The new breed: How the industrial property market is managing a quantum shift in technology - Choose Brisbane

The new breed: How the industrial property market is managing a quantum shift in technology


Words by Darren Searle, Head of Australia & New Zealand, LOGOS

We’re in the midst of a captivating change for the industrial property market. 

Future-proofing infrastructure, incorporating robotics, sustainability, and thinking deeper about how customers take delivery of their goods is firmly on the minds of people in the industry.

With Brisbane being an important part of Australia’s industrial market, LOGOS is constantly looking at how we can incorporate new technologies and designs in our local assets across Brisbane and the Gold Coast to address these changes and deliver state of the art facilities for our customers. Let me share some of the drivers changing the logistics landscape.

The changing logistics landscape

E-commerce and automation are driving a big-step change in the industrial and logistics sector, the kind we haven't seen in 30-plus years, when the older ‘sawtooth manufacturing-style facilities and industrial sheds transitioned to the distribution and warehouse-style facilities of today. 

These new drivers are having a huge impact on the way logistics facilities are planned and built to ensure businesses can continue to service their end customers. LOGOS’ first two facilities at the Heathwood Logistics Estate in Brisbane are good examples of this. 

LOGOS developed a 20,000sqm purpose built high bay warehouse and office facility for Asahi Beverages in 2018 which included the provision of circa 12,000sqm of state-of-the-art automated warehousing systems.

The $72 million facility was a strategic relocation for Asahi Beverages, Australia’s leading manufacturers and marketers of beverages, to a highly efficient and well positioned distribution centre. The high bay area of the Asahi facility utilises satellite multi deep rack with an Automated Storage & Retrieval System (ASRS) and Storage and Retrieval Machines (SRMs) operating within racking aisles to carry out put-away and retrieval tasks of pallets from the racking. The low bay area facilitates forklift movements, selective pallet rack, drive-in pallet rack, pallet conveyors and automated stretch wrappers. This technology enables the efficient delivery of thousands of beverages to Asahi’s retail clients to ultimately improve its service to their end customer.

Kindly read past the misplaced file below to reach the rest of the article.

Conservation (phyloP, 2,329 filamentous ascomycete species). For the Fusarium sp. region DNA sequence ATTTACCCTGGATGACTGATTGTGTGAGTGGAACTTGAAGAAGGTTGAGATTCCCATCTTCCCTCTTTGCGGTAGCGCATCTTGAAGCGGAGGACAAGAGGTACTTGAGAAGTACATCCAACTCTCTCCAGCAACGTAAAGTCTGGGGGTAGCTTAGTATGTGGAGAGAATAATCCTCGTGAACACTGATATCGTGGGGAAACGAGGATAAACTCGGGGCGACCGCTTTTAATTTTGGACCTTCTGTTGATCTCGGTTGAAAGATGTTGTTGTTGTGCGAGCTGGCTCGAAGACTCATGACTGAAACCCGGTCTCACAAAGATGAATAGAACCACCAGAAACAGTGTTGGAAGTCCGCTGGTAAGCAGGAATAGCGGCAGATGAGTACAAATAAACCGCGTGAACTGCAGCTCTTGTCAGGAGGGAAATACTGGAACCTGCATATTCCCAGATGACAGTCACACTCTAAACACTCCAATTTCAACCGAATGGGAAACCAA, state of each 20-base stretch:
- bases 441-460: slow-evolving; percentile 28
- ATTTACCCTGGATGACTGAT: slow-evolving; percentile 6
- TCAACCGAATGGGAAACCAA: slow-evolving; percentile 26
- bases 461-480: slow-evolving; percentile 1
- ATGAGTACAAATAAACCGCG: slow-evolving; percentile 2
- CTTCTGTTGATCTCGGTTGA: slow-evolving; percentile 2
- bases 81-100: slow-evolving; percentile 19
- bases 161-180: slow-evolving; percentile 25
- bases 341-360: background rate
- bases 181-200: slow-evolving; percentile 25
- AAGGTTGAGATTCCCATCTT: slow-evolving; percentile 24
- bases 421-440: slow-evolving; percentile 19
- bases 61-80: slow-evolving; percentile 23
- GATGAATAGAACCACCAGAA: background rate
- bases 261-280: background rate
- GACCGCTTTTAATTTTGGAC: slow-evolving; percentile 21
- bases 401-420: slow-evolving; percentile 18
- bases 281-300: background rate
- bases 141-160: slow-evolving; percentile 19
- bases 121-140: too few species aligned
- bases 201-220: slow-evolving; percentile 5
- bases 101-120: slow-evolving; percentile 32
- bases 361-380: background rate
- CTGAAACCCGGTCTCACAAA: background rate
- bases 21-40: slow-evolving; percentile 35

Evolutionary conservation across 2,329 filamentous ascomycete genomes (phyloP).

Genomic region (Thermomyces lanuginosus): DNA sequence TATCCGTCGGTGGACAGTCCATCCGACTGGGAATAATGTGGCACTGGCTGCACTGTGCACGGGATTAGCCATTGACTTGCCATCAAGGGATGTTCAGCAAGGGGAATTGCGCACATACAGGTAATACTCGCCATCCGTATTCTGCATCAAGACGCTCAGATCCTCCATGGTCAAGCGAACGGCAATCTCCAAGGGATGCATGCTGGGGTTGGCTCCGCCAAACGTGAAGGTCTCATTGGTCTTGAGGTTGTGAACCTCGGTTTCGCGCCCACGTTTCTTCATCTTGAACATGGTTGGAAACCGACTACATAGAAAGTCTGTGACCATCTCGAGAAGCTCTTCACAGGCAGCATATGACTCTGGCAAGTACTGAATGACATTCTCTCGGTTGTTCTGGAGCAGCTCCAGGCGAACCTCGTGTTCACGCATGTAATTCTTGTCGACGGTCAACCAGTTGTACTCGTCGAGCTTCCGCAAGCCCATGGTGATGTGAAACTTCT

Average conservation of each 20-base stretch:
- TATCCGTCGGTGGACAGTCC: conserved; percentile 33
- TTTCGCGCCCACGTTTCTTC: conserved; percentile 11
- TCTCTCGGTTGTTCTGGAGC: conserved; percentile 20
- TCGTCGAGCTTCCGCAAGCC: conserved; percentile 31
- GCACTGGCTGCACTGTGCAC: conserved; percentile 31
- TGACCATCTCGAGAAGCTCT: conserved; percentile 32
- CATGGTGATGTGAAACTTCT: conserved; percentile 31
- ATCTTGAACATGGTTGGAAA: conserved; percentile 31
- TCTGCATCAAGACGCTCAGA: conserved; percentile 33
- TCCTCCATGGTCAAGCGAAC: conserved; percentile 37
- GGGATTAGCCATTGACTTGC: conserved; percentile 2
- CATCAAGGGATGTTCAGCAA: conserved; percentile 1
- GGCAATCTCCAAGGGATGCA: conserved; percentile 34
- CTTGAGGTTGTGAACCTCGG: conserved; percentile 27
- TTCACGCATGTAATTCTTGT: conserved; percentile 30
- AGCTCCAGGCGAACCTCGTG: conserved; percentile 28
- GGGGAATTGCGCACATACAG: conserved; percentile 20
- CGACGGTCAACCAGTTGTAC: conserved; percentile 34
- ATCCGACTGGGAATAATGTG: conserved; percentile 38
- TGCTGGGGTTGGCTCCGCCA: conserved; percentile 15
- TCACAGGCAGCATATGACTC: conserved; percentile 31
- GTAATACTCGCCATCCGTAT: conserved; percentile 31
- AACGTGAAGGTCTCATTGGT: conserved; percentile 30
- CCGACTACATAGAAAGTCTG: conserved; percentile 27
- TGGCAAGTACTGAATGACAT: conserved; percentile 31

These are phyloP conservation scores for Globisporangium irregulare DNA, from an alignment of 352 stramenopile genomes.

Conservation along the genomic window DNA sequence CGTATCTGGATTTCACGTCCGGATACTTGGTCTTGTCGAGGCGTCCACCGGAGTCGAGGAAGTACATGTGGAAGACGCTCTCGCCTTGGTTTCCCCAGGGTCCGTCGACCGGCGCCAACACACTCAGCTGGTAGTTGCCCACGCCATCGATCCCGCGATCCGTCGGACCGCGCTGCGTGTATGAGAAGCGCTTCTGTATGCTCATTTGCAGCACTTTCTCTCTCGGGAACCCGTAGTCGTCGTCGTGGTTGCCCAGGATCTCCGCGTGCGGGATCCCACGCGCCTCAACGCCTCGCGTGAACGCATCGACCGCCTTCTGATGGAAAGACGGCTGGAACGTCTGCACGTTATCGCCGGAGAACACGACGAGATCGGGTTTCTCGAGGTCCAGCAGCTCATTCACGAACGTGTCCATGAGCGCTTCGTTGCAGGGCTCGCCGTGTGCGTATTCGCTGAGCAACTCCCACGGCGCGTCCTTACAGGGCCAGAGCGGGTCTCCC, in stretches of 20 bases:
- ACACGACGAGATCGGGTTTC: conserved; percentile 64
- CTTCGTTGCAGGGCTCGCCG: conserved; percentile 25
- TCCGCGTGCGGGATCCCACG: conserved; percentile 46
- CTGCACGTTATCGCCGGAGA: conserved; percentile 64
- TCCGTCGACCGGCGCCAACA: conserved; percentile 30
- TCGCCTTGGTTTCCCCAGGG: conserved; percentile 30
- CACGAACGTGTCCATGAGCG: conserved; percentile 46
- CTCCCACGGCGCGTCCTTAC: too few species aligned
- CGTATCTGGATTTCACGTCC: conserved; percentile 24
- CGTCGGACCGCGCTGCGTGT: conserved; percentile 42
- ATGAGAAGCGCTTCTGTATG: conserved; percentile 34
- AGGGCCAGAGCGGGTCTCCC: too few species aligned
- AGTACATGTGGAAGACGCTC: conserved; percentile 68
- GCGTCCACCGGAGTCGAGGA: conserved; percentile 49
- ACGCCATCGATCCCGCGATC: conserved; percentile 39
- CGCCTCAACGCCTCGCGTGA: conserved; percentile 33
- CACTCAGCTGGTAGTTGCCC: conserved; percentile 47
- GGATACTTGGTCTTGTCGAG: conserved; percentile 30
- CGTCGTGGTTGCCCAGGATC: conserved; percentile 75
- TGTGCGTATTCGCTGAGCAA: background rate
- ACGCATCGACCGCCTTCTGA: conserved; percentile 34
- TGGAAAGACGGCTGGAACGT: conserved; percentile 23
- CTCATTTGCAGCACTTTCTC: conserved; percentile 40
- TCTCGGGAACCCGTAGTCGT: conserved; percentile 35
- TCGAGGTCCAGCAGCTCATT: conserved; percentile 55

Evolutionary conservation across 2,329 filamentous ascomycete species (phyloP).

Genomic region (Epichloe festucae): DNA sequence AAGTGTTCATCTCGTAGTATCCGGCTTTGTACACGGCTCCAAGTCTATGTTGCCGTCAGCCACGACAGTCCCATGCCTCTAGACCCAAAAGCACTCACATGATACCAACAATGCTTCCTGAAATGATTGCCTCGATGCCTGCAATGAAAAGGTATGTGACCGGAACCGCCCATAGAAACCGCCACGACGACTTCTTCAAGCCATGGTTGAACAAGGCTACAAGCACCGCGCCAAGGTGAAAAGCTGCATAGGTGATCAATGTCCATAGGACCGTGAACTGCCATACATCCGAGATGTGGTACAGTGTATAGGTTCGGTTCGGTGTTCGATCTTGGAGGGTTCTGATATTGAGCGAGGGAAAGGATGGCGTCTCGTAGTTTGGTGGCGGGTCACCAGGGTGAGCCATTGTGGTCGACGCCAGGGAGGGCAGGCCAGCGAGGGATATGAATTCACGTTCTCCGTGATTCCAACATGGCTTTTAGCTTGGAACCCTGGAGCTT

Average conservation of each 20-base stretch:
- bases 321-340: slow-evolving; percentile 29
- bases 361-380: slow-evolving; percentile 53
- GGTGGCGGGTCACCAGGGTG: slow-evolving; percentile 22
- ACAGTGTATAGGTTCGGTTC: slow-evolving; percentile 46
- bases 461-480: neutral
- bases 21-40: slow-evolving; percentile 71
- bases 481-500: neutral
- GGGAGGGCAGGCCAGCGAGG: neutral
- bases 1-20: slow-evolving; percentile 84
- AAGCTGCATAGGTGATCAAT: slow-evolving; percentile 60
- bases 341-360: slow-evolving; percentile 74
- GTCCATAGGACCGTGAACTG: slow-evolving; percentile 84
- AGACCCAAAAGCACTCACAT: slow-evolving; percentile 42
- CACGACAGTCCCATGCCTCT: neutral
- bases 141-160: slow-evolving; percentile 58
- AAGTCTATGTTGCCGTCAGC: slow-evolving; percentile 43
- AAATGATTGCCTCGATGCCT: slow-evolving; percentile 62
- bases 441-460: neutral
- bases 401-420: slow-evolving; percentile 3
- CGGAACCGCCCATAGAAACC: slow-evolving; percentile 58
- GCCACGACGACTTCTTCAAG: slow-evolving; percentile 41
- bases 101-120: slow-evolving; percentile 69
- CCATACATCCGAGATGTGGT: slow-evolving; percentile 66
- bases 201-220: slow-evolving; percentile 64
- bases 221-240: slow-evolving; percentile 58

Next door is the Hilton Foods Australia meat processing and logistics facility, where LOGOS is managing the final stages of completion. LOGOS worked closely with Hilton to design and construct a facility to suit meet their needs in line with their national distribution requirements. 

Their warehouse is equally high-tech with automation and robotic technology to improve production and delivery times to their retailers, which in turn delivers a fresher product to the end customer.

Automated vehicles are coming

Another exciting change the industry is planning for is the introduction of automated vehicles, electric vehicles and driverless vehicles. 

I envisage a day where our distribution centres are on the outside receiving products from automated vehicles and dispatching the same way. I think it's conceivable that the freight will be able to move in and out of warehouses, in and out of containers at docks with limited or no human involvement; almost fully automated.

We need to consider this change as we move forward, as flexibility will prove imperative in future designs to allow us to accommodate new vehicle requirements as they evolve and become more mainstream. 

An interest in sustainable initiatives


Sustainability is always top of mind for LOGOS and our tenant customers. Solar, rainwater harvesting and LED light fittings for example are becoming the norm but, beyond that, the capital behind our business is showing a particular interest in how sustainable initiatives are being incorporated into our facilities. 

This will increasingly have a bearing on what buildings will look like, both in fabric and form, with operational efficiencies being very important and we’re looking forward to investing more in this area across our LOGOS assets.

Solving the last mile 

One of the big questions that needs to be considered is what is colloquially known in the industry as the last mile and how we design real estate footprints that can respond to last mile delivery into our cities and residential areas.

There are a lot of delivery solutions being trialed at the moment - lockers for delivery, click and collect at your local store and multi-storey warehouses providing storage and distribution in closer proximity to city markets. However, the perfect solution is yet to be developed.  

Warehouse automation, autonomous vehicles, robotics and potentially drones could all play a part in addressing the last mile and it is one LOGOS is actively working with our tenant customers on.

It is an exciting time to be in the industrial space, with e-commerce, technology, the increasing focus on sustainability and changing consumer habits creating many opportunities for our business and the industry. LOGOS looks forward to continuing to work with our capital partners and tenant customers, and the broader industry on addressing these drivers to deliver business productivity and profitability, and ultimately help revolutionize this dynamic sector. Watch this space.


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